Mother Earth volume 2

How to feed future generations a sustainable and healthy diet? It’s a question that is central to the Soil Association’s mission, as well increasingly concerning our politicians and policy makers. Mother Earth readers will no doubt agree that organic principles offer solutions in a world where there aren’t many other options for resilient, climate-friendly food and farming. Yet the organic movement still has much to do to ensure its voice is coherent, united – and properly heard.

In this issue Urs Niggli from FiBL contends that most people see organic food and farming as niche, elite, and disconnected from the wider debate on sustainable agriculture. How, he asks, can the organic movement realign itself in a way that will enable the public, politicians and the media to understand that we are of strategic importance – and not merely a market? This challenge is also reflected in our second article – first printed in the January 1964 edition of Mother Earth. In Citius, Altious Fortius Professor R. Lindsay Robb highlights the uniqueness of the Soil Association, and its vital role in the context of an ever-changing world.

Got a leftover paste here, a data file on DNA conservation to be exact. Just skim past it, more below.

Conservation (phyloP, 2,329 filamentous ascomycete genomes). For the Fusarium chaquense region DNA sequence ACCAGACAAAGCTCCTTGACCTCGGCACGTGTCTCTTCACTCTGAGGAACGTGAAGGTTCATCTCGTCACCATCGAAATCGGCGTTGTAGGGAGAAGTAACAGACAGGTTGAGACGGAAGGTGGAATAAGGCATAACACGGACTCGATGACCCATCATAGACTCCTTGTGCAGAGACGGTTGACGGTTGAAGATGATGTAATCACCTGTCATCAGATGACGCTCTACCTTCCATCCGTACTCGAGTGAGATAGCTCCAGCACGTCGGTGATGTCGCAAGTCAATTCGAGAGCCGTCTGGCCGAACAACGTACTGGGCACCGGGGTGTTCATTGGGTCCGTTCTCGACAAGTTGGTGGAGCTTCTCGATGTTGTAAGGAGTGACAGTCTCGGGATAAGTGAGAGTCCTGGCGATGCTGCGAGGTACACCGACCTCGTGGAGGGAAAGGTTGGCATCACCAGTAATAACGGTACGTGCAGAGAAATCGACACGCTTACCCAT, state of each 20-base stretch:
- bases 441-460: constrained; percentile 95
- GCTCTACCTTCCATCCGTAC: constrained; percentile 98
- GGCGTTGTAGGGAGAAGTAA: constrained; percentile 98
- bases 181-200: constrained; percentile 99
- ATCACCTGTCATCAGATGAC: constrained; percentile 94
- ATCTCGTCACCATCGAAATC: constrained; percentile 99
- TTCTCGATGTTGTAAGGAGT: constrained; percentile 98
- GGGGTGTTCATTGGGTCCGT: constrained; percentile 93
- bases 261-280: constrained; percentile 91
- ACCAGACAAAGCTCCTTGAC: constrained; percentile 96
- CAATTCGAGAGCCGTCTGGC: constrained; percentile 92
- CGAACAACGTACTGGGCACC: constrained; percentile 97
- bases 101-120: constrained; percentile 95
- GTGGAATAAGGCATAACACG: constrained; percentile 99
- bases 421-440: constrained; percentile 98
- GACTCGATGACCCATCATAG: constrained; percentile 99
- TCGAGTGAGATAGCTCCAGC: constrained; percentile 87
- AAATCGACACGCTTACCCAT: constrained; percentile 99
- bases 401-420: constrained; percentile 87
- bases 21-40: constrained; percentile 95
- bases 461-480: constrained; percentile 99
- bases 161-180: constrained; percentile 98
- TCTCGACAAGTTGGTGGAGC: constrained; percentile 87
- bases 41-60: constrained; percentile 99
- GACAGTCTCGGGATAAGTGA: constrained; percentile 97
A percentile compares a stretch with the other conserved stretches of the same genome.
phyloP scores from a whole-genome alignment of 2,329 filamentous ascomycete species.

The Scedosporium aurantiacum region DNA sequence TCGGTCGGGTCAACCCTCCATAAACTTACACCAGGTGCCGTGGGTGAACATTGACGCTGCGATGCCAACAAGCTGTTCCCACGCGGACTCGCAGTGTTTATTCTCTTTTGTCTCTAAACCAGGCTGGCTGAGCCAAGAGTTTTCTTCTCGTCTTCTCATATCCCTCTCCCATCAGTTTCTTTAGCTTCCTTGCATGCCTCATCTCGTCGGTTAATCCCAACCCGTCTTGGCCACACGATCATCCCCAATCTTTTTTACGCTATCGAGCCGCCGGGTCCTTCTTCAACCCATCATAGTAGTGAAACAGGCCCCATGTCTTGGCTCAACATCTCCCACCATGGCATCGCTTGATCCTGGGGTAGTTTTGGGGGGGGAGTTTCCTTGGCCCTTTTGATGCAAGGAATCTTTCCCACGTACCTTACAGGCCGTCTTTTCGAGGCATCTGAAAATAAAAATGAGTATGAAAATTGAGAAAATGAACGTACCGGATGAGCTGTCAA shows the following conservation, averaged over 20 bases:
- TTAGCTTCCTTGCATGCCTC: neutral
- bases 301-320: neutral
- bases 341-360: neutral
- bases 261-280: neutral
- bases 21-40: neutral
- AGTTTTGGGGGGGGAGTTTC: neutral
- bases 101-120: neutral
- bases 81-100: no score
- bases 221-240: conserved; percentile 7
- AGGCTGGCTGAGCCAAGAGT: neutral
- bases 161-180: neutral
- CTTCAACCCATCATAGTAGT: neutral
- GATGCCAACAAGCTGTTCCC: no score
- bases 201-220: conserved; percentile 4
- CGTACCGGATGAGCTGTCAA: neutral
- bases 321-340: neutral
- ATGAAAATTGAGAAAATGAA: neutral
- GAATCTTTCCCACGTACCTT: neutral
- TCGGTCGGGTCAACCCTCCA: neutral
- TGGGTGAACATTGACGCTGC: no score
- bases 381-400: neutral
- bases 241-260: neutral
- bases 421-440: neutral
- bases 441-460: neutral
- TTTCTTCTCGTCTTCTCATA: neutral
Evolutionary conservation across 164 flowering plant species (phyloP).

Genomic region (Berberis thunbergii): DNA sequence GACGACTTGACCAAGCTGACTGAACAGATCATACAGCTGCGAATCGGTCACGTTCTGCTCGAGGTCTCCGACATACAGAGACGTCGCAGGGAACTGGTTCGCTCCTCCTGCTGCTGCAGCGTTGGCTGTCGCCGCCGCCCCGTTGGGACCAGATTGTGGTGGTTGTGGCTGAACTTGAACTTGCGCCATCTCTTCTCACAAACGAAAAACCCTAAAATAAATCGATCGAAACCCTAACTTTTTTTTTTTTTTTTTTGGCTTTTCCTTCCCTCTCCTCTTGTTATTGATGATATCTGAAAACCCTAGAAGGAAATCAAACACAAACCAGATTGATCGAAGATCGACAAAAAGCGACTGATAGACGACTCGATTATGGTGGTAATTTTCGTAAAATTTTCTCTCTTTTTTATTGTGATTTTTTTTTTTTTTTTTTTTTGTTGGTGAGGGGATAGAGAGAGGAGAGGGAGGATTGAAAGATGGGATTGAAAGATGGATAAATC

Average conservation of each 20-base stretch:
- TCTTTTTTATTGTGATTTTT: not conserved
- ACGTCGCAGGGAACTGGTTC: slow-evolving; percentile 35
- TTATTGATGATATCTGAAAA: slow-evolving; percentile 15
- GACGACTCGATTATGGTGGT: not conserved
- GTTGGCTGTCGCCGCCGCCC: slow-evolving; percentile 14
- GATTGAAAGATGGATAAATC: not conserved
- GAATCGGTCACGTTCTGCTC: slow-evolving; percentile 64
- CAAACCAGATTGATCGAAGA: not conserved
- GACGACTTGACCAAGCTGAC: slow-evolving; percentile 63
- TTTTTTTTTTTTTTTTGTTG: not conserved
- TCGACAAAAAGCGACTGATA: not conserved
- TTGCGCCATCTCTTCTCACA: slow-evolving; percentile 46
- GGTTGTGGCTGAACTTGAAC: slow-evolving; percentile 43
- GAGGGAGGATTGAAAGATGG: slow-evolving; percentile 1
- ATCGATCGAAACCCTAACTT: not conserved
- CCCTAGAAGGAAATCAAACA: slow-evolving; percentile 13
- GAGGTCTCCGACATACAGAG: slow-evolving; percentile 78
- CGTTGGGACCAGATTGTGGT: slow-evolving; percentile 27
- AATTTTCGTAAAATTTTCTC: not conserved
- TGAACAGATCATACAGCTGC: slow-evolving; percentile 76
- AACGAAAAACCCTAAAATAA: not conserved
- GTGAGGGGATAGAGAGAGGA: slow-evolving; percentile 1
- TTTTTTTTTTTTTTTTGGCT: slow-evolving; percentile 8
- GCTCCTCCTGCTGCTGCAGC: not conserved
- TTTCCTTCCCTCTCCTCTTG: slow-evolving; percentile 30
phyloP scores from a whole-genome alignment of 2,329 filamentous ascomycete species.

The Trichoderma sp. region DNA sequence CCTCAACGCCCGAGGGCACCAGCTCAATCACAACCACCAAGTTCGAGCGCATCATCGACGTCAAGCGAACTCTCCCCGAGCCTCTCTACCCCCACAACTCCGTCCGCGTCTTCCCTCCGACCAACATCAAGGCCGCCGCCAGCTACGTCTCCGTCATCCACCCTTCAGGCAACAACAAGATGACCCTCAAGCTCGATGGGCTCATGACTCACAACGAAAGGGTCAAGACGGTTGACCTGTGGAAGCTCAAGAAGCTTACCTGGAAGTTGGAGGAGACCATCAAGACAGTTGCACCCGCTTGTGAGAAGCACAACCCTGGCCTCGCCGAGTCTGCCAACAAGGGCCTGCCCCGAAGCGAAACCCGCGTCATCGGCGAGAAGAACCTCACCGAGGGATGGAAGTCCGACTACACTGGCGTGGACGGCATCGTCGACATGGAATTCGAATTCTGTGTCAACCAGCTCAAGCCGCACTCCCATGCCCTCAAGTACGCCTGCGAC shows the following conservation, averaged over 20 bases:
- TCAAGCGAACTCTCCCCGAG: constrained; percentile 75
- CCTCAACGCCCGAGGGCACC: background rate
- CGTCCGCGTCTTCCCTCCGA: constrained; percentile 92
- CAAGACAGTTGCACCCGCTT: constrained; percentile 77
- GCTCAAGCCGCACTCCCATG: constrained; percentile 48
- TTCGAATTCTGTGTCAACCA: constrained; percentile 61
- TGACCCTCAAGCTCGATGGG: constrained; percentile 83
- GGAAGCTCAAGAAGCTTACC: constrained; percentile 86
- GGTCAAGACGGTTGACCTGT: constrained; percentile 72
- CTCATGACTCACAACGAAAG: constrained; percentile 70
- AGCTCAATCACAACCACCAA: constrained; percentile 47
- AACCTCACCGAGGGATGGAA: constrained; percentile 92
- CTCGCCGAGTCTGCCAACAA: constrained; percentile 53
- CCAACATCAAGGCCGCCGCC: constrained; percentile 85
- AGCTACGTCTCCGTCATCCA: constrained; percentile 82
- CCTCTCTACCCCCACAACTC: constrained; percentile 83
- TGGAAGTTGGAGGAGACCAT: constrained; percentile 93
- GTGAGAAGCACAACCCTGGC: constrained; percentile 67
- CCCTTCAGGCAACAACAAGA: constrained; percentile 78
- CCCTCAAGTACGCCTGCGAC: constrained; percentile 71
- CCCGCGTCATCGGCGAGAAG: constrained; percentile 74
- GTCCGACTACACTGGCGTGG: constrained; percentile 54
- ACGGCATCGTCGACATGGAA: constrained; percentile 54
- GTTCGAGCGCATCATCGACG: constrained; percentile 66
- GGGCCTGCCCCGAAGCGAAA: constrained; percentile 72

In our third piece Patrick Holden explores whetherthe dominance of industrialised farming has led to the emergence of a ‘protectionist’ approach to conservation, and questions whether this is sustainable, while Richard Young argues that grass-fed cattle and sheep systems have a vital role to play in sequestering soil carbon and reducing agriculture’s emissions. We close with Andrew Baker’s report on a grassroots project in India which is designed to help local farmers rediscover a more natural – and more rewarding – form of agriculture. But this project also highlights the relevance of organic agriculture on an international scale in terms of future food security and establishing resilience at a local level.

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Mother Earth journal cover